1968 when Swaziland gained independence.
David Prothero, 16 May 2002
I have a history book with a map as of 1895 which shows:
(1) British Protectorate of Bechuanaland;
(2) British Colony Bechuanaland; and
(3) Togoland (north of Zululand)
Was the British High Commissioner's flag used both in (1) and (2)?
Where was Togoland (Amatogoland) and what flag was flown?
Nozomi Kariyasu, 15 Nov 2003
Nozomi, the British South Africa High Commissioner's flag was not introduced until 1907.
To answer you other queries:
(1) On land the flag of a British colony or protectorate was the Union Jack. The High Commissioner's flag (1935 design) may have been used on land after 1942; before that it should have been used only when the High Commissioner was embarked in a vessel.
(2) The colony of Bechuanaland was incorporated into Cape Colony in 1895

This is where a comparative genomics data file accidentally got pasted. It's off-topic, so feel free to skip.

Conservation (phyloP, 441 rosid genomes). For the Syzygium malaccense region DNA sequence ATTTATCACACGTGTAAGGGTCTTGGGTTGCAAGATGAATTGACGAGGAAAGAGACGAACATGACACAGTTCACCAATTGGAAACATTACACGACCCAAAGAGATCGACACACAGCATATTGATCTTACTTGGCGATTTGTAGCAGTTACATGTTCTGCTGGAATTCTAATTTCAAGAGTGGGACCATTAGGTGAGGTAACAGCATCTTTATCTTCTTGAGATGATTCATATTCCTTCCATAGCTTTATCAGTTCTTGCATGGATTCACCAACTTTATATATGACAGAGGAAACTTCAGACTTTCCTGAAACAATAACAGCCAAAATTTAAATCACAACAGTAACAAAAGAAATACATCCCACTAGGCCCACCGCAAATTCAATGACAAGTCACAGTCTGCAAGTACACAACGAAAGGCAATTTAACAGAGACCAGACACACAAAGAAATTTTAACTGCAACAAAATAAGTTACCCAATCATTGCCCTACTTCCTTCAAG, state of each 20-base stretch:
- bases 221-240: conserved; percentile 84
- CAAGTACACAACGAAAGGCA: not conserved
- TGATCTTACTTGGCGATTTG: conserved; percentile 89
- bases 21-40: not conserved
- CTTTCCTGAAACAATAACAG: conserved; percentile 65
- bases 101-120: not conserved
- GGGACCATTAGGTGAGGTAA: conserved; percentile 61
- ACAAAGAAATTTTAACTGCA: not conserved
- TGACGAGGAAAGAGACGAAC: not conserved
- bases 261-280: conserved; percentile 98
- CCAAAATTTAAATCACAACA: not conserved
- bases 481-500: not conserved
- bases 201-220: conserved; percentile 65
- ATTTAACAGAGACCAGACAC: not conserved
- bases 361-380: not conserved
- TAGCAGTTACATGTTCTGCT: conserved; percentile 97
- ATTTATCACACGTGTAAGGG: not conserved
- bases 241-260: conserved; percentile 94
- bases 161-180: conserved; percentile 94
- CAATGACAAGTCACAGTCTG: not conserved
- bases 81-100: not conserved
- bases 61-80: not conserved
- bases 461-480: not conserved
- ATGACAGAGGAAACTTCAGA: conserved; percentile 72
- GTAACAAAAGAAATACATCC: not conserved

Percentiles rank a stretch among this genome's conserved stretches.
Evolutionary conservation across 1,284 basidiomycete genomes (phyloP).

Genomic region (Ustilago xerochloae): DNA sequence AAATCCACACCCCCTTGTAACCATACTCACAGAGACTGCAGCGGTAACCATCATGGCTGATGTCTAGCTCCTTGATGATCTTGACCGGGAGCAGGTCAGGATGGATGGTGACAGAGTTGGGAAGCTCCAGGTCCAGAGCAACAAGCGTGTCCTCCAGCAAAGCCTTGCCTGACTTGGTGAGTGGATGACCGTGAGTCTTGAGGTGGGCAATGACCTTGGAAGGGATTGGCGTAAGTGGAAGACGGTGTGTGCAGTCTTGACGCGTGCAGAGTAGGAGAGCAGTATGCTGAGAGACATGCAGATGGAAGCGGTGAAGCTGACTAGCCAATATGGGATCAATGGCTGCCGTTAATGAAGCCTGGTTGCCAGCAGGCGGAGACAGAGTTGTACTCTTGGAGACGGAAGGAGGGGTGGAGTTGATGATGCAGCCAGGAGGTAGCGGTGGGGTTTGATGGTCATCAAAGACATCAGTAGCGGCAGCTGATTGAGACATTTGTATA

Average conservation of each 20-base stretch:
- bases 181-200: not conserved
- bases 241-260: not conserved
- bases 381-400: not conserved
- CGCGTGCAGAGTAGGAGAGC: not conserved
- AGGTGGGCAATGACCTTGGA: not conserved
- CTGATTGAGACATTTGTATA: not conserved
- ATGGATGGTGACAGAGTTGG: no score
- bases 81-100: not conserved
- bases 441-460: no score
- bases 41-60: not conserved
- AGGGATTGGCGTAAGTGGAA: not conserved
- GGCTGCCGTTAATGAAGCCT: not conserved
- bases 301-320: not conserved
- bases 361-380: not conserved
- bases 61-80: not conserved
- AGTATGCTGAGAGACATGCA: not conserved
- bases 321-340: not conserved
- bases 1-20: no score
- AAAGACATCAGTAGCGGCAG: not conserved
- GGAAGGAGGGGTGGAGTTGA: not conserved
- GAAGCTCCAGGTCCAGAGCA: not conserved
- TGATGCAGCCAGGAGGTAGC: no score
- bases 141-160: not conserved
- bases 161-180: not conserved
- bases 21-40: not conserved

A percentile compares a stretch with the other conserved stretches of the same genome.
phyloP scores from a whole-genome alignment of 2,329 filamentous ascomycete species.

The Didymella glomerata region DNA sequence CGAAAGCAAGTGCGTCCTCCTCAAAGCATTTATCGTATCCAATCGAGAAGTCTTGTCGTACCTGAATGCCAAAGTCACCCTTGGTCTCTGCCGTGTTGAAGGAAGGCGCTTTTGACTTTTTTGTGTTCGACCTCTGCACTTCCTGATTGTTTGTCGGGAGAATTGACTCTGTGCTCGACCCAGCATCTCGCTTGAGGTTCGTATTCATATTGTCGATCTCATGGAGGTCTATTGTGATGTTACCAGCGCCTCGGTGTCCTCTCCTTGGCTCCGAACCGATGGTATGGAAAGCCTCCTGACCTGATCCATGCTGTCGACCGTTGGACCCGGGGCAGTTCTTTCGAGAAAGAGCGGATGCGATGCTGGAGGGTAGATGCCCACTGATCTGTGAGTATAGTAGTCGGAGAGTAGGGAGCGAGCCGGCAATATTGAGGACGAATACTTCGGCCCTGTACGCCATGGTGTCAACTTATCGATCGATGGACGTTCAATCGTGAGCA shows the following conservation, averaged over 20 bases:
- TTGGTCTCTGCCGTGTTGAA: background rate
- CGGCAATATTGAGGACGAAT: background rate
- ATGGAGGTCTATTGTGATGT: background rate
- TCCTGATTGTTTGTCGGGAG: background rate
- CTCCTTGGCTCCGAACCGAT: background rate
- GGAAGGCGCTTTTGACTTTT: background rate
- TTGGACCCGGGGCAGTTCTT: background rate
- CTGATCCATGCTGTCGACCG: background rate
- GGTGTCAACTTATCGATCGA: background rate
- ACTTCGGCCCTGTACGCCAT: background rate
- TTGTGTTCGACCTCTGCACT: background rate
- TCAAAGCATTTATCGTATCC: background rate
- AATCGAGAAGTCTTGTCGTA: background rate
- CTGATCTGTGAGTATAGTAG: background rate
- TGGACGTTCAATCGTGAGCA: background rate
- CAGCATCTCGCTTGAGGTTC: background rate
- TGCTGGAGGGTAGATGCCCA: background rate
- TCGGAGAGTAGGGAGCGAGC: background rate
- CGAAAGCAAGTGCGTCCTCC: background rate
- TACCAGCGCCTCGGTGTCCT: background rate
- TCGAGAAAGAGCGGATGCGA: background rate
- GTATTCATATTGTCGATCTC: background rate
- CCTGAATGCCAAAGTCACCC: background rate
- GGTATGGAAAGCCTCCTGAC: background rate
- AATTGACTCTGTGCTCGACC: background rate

(3) I think the spelling should be Tongaland / Amatongaland. It became a British protectorate in 1895. In 1897 it was incorporated into Zululand, which was annexed to Natal in the same year. I believe the Union Jack was used.
David Prothero, 15 Nov 2003
High Commissioner's Flag:
26 July 1902. High Commissioner's Office Johannesburg to Colonial Office. Ref. Secretary of State telegram 19th July No.5 regarding Colonial Office Regulations,
Chapter 20 on flags. There are no provisions for High Commissioners. Presume Lieutenant-Governor's fly Union Flag and Royal Standard in accordance with regulations, but is not High Commissioner for South Africa, as a diplomatic officer, entitled to flag on page 281 (No.1 in Foreign Office List) ?
Note in minute.
Not a diplomatic post, but he should have a special flag like that of Western Pacific High Commissioner.
David Prothero, 21 Mar 2005